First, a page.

(Re)Approaching Accessibility: COVID-19 long haulers won’t teach us anything new about disability

Waiting for more people to become disabled won’t improve accessibility, centring disability justice will

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Illustration of the wheelchair disability symbol, made up of many different people.
Privatization won’t fix our underfunded healthcare system. ILLUSTRATION: Nazmus Sakib / The Peak

By: C Icart, Staff Writer

Long COVID could change the way we think about disability in Canada, but it probably won’t. It’s been over two years since the COVID-19 pandemic began. Although vaccines were created and administered, there’s still so much we don’t know about the disease — like the full effects of long COVID.

There isn’t currently a uniform definition of long COVID, but some have called it a “mass disabling event.” Long COVID is one of the many names referring to post-COVID conditions, which include varying health problems like fever and brain fog, which can last years. On top of long COVID disabling some individuals, others have pre-existing disabilities that increase their risk of exposure and/or infection. Because of this, long COVID poses an exceptional risk to the disabled community.

As we navigate this pandemic, more research is underway surrounding long COVID. Some American studies estimate long COVID affects 10–50% of COVID-19 survivors. Another study found that reinfection increases the risk of developing long COVID. This is especially concerning with the lifting of COVID-19 mandates and our “return to normal.” It means millions of people are joining the growing category of those living with chronic illnesses. This has many adverse effects on people’s lives. For example, Statistics Canada reported that 40% of Canada’s low income population is disabled.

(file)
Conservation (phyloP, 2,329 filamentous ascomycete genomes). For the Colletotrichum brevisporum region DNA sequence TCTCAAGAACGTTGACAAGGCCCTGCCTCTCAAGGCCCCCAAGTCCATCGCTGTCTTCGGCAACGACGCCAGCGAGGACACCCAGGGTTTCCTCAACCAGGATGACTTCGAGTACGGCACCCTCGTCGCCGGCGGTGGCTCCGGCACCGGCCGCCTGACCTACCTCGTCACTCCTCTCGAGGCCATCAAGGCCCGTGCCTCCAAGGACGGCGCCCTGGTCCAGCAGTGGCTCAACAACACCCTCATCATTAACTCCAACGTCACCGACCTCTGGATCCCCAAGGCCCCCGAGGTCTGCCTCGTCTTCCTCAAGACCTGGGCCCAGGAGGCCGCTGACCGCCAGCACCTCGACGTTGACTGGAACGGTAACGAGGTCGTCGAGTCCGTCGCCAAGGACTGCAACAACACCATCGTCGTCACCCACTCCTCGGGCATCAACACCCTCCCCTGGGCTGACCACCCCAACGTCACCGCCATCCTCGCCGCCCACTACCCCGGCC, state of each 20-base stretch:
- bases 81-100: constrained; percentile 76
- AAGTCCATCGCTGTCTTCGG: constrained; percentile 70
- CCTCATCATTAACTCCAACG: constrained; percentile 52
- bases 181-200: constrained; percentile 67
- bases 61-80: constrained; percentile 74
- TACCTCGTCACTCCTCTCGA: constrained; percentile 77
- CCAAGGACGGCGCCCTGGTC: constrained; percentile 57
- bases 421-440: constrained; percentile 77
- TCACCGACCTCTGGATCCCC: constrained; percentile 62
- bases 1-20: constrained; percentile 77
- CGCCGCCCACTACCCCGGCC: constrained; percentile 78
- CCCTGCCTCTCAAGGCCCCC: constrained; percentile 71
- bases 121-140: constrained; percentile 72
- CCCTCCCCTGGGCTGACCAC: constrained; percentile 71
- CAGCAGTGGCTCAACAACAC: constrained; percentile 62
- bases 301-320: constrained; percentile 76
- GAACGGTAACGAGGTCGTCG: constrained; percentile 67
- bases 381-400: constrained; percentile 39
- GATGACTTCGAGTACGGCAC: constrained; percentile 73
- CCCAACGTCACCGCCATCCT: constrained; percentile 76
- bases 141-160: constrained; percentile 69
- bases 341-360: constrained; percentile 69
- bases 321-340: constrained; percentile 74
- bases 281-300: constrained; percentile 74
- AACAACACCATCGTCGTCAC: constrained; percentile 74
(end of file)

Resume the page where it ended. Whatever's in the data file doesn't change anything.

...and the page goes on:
A push for healthcare privatization is happening in Canada, which is concerning. Four premiers got together at a healthcare summit and discussed the possibility of delivering more services through the private sector. Contrary to their claims, privatizing healthcare will not “take pressure off the public system.” It will increase the number of people avoiding necessary health care because they can’t afford it. How is this an improvement on our system? In fact, even those wealthy enough to afford the extra care wouldn’t necessarily be better off. They’d be more likely to receive unwarranted procedures. COVID-19 simply put a spotlight on the already existing inadequacies of our healthcare system, as we weren’t ready for this pandemic. Canada has an accessibility problem, and it’s only getting worse.

So what can we do? There are claims that COVID-19 long haulers are changing medical activism. However, disability justice activists have been speaking up and doing the work for a long time. Canada’s lack of accessibility is not because of a lack of activism, it’s due to a lack of action from our governments. Will this change in the wake of COVID-19? Has it changed in the wake of other “mass disabling events” like the HIV/AIDS crisis? Will our government continue to treat certain people like they’re disposable?

Now, we see less people wearing masks and social distancing, but the pandemic isn’t over. We need to stop implying that increased numbers of people with disabilities will inevitably lead to better healthcare access. Canadians shouldn’t wait until they get long COVID or are personally affected by healthcare privatization to advocate for better services. We need healthcare and social services that center disability justice.

COVID-19 long haulers are joining the disability justice movement, but we’ve always needed these resources. If history repeats itself, the general public will look the other way, so real change will count on effort from everyone. It’s time to pressure our provincial governments to step away from the privatization of healthcare, and invest in improving access to public healthcare.